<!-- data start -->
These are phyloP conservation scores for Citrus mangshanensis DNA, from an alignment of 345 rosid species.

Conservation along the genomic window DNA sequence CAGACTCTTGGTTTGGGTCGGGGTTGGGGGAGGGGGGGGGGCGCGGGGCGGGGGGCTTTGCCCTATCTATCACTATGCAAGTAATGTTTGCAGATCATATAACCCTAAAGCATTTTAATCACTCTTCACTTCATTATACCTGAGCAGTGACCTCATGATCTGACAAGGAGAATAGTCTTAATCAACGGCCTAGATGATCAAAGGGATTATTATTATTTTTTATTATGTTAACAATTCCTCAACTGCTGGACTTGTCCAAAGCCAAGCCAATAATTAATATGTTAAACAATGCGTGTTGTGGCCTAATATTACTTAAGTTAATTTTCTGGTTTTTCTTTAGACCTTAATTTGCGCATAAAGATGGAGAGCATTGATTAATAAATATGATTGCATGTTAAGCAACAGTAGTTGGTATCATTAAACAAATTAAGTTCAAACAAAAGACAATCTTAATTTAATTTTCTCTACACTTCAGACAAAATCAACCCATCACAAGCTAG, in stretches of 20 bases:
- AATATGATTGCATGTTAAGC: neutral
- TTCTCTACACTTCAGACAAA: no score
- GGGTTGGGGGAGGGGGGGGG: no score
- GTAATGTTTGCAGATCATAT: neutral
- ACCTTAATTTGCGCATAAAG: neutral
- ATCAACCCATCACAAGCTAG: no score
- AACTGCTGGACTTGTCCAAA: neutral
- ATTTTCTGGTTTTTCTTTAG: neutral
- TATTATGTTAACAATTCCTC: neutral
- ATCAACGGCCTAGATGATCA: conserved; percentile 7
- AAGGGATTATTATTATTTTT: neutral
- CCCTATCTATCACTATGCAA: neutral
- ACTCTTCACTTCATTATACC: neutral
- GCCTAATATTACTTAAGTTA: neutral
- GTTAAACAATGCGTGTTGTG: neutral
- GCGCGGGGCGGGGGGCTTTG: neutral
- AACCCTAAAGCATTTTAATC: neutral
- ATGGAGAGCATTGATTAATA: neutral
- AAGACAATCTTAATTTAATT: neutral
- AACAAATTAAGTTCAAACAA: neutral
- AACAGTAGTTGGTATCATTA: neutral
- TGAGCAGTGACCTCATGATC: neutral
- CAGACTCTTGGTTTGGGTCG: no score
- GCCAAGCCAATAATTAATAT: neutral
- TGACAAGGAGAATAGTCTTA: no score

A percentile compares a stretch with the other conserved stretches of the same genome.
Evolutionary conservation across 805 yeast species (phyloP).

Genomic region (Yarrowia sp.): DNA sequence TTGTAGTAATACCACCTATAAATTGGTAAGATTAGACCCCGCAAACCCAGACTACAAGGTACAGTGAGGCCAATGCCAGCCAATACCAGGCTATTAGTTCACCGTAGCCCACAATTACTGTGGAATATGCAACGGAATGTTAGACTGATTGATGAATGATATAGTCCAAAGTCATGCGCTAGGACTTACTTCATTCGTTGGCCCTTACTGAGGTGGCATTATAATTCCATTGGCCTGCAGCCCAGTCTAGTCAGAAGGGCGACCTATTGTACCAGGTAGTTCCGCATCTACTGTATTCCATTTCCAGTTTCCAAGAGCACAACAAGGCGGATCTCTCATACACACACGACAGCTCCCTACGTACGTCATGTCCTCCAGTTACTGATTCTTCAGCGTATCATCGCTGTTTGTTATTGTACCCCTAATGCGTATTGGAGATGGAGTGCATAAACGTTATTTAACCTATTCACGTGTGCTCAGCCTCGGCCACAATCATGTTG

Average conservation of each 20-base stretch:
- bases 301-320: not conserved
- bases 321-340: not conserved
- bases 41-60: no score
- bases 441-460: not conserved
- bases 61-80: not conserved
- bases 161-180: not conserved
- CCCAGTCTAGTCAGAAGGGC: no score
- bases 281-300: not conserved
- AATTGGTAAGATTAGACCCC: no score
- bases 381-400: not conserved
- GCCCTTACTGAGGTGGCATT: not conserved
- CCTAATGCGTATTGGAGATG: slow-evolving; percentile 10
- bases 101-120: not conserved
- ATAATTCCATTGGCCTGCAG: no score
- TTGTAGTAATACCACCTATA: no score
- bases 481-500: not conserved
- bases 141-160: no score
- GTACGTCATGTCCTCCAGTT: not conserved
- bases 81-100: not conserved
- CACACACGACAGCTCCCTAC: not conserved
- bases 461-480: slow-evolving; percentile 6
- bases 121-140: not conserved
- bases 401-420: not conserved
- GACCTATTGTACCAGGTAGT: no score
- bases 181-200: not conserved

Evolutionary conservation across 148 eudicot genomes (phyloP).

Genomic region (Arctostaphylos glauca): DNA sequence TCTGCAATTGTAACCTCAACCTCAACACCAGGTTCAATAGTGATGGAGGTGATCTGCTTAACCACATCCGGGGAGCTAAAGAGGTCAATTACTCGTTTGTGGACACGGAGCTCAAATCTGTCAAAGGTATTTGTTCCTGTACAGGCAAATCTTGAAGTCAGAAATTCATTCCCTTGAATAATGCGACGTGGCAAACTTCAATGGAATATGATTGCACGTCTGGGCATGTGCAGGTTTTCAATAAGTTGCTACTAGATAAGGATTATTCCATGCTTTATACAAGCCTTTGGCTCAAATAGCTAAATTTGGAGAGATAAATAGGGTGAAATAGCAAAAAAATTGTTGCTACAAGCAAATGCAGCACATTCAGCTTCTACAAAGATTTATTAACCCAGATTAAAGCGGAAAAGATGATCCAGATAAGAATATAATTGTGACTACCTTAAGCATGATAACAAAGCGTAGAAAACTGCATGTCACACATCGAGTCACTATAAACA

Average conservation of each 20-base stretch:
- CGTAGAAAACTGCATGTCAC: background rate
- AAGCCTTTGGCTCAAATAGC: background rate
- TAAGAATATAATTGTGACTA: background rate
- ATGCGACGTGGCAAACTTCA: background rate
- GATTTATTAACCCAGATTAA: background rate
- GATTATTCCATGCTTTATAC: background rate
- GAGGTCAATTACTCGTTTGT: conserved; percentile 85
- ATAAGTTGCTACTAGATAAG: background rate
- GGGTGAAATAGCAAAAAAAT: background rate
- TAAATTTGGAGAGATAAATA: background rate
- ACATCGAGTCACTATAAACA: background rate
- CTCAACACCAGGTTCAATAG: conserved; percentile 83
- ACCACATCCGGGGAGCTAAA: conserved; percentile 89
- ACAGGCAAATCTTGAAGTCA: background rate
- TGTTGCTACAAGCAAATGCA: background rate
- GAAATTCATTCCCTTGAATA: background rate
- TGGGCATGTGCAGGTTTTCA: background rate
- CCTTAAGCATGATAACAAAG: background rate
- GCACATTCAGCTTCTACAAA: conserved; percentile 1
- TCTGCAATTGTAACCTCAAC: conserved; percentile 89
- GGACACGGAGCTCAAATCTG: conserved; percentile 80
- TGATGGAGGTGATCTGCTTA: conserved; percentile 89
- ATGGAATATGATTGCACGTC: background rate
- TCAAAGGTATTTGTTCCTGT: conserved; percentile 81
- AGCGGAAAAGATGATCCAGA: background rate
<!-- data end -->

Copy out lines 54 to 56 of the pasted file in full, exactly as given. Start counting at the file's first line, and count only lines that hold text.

- bases 401-420: not conserved
- GACCTATTGTACCAGGTAGT: no score
- bases 181-200: not conserved